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Jane Cuthbertson: Delivering a successful marketing plan

Jane Cuthbertson

Marketing is the process of deliberately creating and maintaining relationships with clients and prospects. It is about creating awareness that you exist, generating interest in what you have to offer, creating demand for your proposition and encouraging prospective clients to take action – that is, purchase from you. 

It seems simple, doesn’t it? So why do so many businesses fail to reach their potential?

Many advice firms we encounter are running flat out with an endless list of tasks – trying to keep on top of servicing clients, making fund recommendations, running accounts and managing and developing staff, not to mention trying to grow their business and income by attracting new clients. But many have no clear marketing strategy or plan. 

Much of their marketing activity is sporadic, ill thought-through and poorly targeted. Marketing is often an afterthought, given real focus only when there is a need to generate revenue quickly.

Many advisers start marketing but do not sustain the activity, either because other priorities come along or they feel their system is not working. Marketing is an ongoing, methodical process and it takes time. It is not a sporadic activity but should be a core pillar of a successful business, just like HR, finance and operations.

Marketing your business effectively can be the difference between success and failure. It is about having a vision for your business with clear objectives of what you would like to achieve and by when.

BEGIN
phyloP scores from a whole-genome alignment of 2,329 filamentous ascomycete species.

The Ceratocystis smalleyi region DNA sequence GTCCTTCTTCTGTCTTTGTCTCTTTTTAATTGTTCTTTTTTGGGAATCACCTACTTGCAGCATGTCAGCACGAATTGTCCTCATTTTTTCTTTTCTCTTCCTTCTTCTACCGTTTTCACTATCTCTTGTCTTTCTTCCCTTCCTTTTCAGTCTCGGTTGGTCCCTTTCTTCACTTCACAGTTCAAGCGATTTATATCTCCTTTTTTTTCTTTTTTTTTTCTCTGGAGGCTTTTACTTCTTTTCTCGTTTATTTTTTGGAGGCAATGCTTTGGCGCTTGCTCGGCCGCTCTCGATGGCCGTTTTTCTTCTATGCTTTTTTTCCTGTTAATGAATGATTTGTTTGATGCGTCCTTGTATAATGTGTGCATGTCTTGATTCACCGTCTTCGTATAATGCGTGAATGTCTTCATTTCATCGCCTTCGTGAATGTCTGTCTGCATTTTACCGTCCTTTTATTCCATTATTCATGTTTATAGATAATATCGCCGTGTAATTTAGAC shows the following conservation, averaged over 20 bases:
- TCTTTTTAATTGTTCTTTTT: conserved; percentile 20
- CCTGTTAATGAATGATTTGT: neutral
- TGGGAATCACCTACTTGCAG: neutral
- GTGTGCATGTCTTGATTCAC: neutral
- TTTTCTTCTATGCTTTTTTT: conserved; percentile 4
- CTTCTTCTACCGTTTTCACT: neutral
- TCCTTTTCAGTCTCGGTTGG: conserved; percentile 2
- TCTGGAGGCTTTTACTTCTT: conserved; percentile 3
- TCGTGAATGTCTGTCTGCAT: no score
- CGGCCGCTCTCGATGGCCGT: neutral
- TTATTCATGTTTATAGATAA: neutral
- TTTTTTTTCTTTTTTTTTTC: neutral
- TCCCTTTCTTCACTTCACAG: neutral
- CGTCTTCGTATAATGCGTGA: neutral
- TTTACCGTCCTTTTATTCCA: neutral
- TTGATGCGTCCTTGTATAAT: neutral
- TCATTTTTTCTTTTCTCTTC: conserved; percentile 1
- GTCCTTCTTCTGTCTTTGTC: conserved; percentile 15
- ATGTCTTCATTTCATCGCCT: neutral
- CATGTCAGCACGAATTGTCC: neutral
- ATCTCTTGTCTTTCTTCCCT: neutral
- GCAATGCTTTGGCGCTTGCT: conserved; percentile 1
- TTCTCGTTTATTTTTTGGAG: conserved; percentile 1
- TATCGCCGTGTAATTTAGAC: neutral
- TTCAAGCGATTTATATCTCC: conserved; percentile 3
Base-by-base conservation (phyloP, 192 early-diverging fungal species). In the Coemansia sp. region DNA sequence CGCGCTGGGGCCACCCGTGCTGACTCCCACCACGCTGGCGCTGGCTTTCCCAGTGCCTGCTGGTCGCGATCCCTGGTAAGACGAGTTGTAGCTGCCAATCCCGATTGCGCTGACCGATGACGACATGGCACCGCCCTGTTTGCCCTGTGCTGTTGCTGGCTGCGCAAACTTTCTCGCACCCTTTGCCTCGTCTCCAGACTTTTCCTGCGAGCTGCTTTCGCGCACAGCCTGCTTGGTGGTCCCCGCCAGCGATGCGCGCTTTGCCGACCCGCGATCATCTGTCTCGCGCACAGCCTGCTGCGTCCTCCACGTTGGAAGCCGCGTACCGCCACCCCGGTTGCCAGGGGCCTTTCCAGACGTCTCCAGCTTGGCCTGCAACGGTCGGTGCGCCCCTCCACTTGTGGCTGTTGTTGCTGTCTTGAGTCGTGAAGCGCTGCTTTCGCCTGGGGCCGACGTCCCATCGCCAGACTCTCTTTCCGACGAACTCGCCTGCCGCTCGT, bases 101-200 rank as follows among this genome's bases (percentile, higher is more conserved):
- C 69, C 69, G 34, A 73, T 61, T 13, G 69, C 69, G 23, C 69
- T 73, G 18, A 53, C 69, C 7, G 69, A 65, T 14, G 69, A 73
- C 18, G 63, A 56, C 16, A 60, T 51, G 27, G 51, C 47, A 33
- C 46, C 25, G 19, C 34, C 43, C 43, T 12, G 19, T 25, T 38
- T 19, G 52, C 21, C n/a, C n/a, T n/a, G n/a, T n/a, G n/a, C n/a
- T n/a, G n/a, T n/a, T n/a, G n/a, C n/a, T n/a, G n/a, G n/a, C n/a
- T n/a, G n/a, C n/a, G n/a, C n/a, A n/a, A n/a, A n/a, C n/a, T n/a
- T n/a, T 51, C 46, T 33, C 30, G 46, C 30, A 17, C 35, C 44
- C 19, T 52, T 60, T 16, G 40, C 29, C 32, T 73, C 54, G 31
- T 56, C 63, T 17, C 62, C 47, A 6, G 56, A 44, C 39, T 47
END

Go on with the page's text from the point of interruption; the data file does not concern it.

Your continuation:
To successfully achieve your business vision you must follow the marketing planning process. This helps overcome major stumbling blocks and forces you to think about how and where your business adds value. The following are the keys to building and executing a successful marketing plan:

  • Set your business vision – Be clear on your objectives and when you want to deliver them. Without a clear business vision, you will meander aimlessly, achieving nothing outstanding and punching below your weight
  • Be clear on what you have to offer – Recognise that your business exists solely for the purpose of making a positive difference to the lives of your clients, not making money for you
  • Define and understand your clients and prospective clients – In our previous article we covered niche marketing: one size does not fit all and you will never be able to service all clients profitably. As you are aiming to run a profitable business, you must segment your clients and deliver an outstanding, valuable proposition to the profitable niche that you are targeting
  • Communicate your proposition – What positive difference will you make to clients’ lives? Communicate this in a clear and compelling way. Develop key messages that can be consistently woven through all your communications to build a picture in clients’ minds of the value you can add to them and their families
  • Build a runway of activity – Inconsistent effort does not usually deliver the rewards of consistent effort. Think about what you are going to say and when you will deliver it. Your marketing efforts need to be drip-fed consistently to keep you at the front of your clients’ (or potential clients’) minds
  • Execute your plan with precision – Think about the channels you will use to take your message to market. Whatever they are, your marketing must be well presented, relevant and interesting to your audience
  • Measure – Understand what works and what does not. Keep learning and refine your marketing for next time; there is always room for improvement

Above all, once you have clients in front of you, deliver what you have promised to deliver. You do not need a utopia proposition but you must meet or exceed client expectations at every stage of their journey with you. 

Jane Cuthbertson is a chartered marketer and associate consultant with Steve Billingham Consulting

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